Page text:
James Lamar Dallas, born in 1947 and called “Daddy” by those who knew him, died on Jan. 9, 2016. He was homeless at the time and found in a covered area of an apartment complex in Atlanta.
Homer Lee Furnace, a U.S. Air Force veteran, was found unresponsive in his Memphis, Tennessee home by his roommates on April 18, 2018.
Sofia Ullrich, 63 years old, died Oct. 21, 2018 at MultiCare Good Samaritan Hospital in Puyallup, Washington. She was homeless at the time.
These people, who led different lives and lived in different places, have something in common: After death, their bodies went unclaimed.
Cities, counties and states must figure out what happens next. From Cincinnati to Sacramento, localities all around the country are increasingly confronting a dwindling amount of space and money as more and more people die without anyone to give them a final resting place. These localities try to locate next of kin by researching and contacting family members, but this process can fail. Calls don’t get returned, no family is willing or the person didn’t have any.
In these cases, localities must bury or cremate the deceased who have been left behind — Dallas, Furnace, Ullrich and many others. That takes not only money but people who care.
Our reporter will talk with coroners, funeral directors and other death industry professionals about what we are doing with bodies as more go unclaimed and indigent burial funds run low all around the U.S. This story will also explore why we don’t divert more public funds to the burial or cremation of the deceased. And above all, how does our collective phobia of death fuel that decision?
Who is writing this story?
Adina Solomon, Freelance Journalist reporting from Atlanta, Georgia
Why are you writing this story? What makes you the best person to write this piece?
A rise in unclaimed bodies is happening around the U.S. It's an alarming trend, and I want to know why so many people's bodies are not spoken for after death. I've written extensively on death, the funeral industry, and cemeteries. Past work has included looking at funeral pricing and its lack of transparency for The Washington Post, women instigating change in the American funeral industry for Broadly, a black cemetery in Atlanta founded by former slaves for Atlanta Magazine, and how Georgia’s large granite industry, long reliant on making headstones for cemetery burials, is responding to the rise in cremation rates for U.S. News & World Report. This story is a natural progression of my previous reporting.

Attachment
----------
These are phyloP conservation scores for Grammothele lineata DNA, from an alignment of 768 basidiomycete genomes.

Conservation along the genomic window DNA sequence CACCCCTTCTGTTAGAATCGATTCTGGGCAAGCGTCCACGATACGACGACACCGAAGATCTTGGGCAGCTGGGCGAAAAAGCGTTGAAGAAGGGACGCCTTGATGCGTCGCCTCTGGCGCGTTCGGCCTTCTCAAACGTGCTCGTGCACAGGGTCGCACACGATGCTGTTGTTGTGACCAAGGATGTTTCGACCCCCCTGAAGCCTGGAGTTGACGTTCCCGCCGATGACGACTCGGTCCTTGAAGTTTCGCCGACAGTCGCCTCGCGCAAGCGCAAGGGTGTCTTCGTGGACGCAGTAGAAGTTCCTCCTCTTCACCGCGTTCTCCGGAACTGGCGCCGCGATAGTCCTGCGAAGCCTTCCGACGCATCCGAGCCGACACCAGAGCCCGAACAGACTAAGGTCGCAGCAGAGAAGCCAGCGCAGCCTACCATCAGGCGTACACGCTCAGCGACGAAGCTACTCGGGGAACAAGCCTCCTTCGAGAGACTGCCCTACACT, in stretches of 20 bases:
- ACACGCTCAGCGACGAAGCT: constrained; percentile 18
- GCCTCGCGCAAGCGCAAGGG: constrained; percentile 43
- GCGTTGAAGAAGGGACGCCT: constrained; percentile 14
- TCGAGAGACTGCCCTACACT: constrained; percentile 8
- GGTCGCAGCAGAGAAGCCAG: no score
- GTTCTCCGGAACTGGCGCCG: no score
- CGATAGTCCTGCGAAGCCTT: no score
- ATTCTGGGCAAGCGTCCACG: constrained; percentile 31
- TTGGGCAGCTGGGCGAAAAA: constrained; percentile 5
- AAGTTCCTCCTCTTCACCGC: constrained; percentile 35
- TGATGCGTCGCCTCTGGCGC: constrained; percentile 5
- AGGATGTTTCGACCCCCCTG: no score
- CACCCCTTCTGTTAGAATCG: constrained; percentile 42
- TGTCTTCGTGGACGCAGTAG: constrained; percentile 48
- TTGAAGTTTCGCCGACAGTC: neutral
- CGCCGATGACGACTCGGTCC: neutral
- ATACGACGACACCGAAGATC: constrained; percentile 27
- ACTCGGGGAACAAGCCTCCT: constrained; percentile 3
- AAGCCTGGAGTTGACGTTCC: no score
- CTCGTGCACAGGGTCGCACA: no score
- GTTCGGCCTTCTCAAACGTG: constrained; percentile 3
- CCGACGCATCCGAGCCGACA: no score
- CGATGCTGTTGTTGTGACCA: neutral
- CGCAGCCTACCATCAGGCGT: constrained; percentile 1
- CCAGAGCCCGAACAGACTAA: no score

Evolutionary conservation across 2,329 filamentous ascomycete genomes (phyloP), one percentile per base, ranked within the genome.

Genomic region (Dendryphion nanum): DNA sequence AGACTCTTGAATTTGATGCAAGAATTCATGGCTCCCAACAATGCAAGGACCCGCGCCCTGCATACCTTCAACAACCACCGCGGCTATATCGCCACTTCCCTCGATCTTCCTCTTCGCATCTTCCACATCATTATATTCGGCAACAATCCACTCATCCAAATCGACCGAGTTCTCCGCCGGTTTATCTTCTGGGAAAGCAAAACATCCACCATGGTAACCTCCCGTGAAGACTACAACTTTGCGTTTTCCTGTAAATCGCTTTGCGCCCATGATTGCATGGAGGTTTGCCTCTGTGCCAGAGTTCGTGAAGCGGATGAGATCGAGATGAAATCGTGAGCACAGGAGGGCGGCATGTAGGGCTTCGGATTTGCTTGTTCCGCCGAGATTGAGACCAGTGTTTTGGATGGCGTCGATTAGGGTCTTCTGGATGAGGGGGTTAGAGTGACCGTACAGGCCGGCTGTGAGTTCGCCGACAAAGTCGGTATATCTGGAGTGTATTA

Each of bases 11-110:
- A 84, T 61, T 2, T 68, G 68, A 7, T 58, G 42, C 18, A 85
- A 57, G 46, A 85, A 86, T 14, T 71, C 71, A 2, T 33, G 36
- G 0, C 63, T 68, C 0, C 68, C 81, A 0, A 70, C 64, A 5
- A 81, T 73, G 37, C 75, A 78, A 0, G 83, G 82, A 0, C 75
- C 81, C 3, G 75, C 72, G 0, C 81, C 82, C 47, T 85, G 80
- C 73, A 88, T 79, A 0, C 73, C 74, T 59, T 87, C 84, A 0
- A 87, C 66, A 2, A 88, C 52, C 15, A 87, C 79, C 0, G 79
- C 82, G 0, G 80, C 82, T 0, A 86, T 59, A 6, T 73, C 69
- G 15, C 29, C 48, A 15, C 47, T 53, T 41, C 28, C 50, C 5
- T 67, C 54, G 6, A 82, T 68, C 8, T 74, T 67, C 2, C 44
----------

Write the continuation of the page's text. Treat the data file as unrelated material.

When is the deadline for the piece? And why does the story require this much time?
The deadline is 3 months after the story is fully funded. This story requires a few months to allow time for finding and speaking with sources, reading the necessary documents, researching, writing the piece, and editing. All of these steps ensure the story is thoroughly investigated and easy to follow.
Why does the story cost as much as it does? Where does my money go?
This is the rate I'm being paid for the story. Freelance rates are priced to include time to research, conduct interviews, write, edit, and all the myriad tasks in between for a story like this. On top of all this, this piece is more in-depth, so it requires more time and resources than a short article or blog post.
What happens after the money is raised? When do I get to hear from you again?
After the money is raised, I'll start working on the story. I'll also email monthly updates to let you know how the story is progressing, what I've done so far, and what remains to be done.
This is our most basic ask to create great journalism. Contributing at this level will give you exclusive access to the story once it is finished as well as monthly dispatches from your journalist about the reporting process.